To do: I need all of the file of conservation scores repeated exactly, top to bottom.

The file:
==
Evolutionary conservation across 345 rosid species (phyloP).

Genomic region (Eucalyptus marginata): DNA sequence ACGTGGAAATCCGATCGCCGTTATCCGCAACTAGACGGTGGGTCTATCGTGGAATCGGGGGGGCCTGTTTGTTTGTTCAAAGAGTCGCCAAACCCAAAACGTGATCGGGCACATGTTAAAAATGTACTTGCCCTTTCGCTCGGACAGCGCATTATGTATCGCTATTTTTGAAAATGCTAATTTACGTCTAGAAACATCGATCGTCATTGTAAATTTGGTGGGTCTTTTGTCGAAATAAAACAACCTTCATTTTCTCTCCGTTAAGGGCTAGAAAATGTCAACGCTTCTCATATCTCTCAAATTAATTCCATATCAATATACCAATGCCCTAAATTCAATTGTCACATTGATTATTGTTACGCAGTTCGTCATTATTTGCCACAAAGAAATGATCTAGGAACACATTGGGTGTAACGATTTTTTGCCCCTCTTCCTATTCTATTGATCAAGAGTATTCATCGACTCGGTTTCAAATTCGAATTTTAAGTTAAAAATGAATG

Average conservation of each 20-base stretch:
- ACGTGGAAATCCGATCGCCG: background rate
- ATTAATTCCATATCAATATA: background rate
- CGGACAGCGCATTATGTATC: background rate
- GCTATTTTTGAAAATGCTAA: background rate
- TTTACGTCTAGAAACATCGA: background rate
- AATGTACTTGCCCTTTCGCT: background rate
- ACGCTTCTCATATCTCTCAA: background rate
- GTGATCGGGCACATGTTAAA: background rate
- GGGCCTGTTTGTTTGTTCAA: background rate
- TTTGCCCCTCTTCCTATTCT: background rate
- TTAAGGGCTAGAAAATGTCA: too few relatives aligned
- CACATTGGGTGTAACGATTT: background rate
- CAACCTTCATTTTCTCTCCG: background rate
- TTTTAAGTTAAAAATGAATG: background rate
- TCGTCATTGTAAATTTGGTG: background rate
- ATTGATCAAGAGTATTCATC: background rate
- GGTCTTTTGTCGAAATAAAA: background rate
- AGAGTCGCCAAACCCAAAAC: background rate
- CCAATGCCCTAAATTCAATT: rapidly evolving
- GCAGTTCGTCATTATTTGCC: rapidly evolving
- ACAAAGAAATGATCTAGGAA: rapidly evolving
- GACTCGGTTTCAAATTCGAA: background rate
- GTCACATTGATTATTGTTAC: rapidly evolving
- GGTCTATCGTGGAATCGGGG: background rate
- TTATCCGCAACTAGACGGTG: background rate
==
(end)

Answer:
Evolutionary conservation across 345 rosid species (phyloP).

Genomic region (Eucalyptus marginata): DNA sequence ACGTGGAAATCCGATCGCCGTTATCCGCAACTAGACGGTGGGTCTATCGTGGAATCGGGGGGGCCTGTTTGTTTGTTCAAAGAGTCGCCAAACCCAAAACGTGATCGGGCACATGTTAAAAATGTACTTGCCCTTTCGCTCGGACAGCGCATTATGTATCGCTATTTTTGAAAATGCTAATTTACGTCTAGAAACATCGATCGTCATTGTAAATTTGGTGGGTCTTTTGTCGAAATAAAACAACCTTCATTTTCTCTCCGTTAAGGGCTAGAAAATGTCAACGCTTCTCATATCTCTCAAATTAATTCCATATCAATATACCAATGCCCTAAATTCAATTGTCACATTGATTATTGTTACGCAGTTCGTCATTATTTGCCACAAAGAAATGATCTAGGAACACATTGGGTGTAACGATTTTTTGCCCCTCTTCCTATTCTATTGATCAAGAGTATTCATCGACTCGGTTTCAAATTCGAATTTTAAGTTAAAAATGAATG

Average conservation of each 20-base stretch:
- ACGTGGAAATCCGATCGCCG: background rate
- ATTAATTCCATATCAATATA: background rate
- CGGACAGCGCATTATGTATC: background rate
- GCTATTTTTGAAAATGCTAA: background rate
- TTTACGTCTAGAAACATCGA: background rate
- AATGTACTTGCCCTTTCGCT: background rate
- ACGCTTCTCATATCTCTCAA: background rate
- GTGATCGGGCACATGTTAAA: background rate
- GGGCCTGTTTGTTTGTTCAA: background rate
- TTTGCCCCTCTTCCTATTCT: background rate
- TTAAGGGCTAGAAAATGTCA: too few relatives aligned
- CACATTGGGTGTAACGATTT: background rate
- CAACCTTCATTTTCTCTCCG: background rate
- TTTTAAGTTAAAAATGAATG: background rate
- TCGTCATTGTAAATTTGGTG: background rate
- ATTGATCAAGAGTATTCATC: background rate
- GGTCTTTTGTCGAAATAAAA: background rate
- AGAGTCGCCAAACCCAAAAC: background rate
- CCAATGCCCTAAATTCAATT: rapidly evolving
- GCAGTTCGTCATTATTTGCC: rapidly evolving
- ACAAAGAAATGATCTAGGAA: rapidly evolving
- GACTCGGTTTCAAATTCGAA: background rate
- GTCACATTGATTATTGTTAC: rapidly evolving
- GGTCTATCGTGGAATCGGGG: background rate
- TTATCCGCAACTAGACGGTG: background rate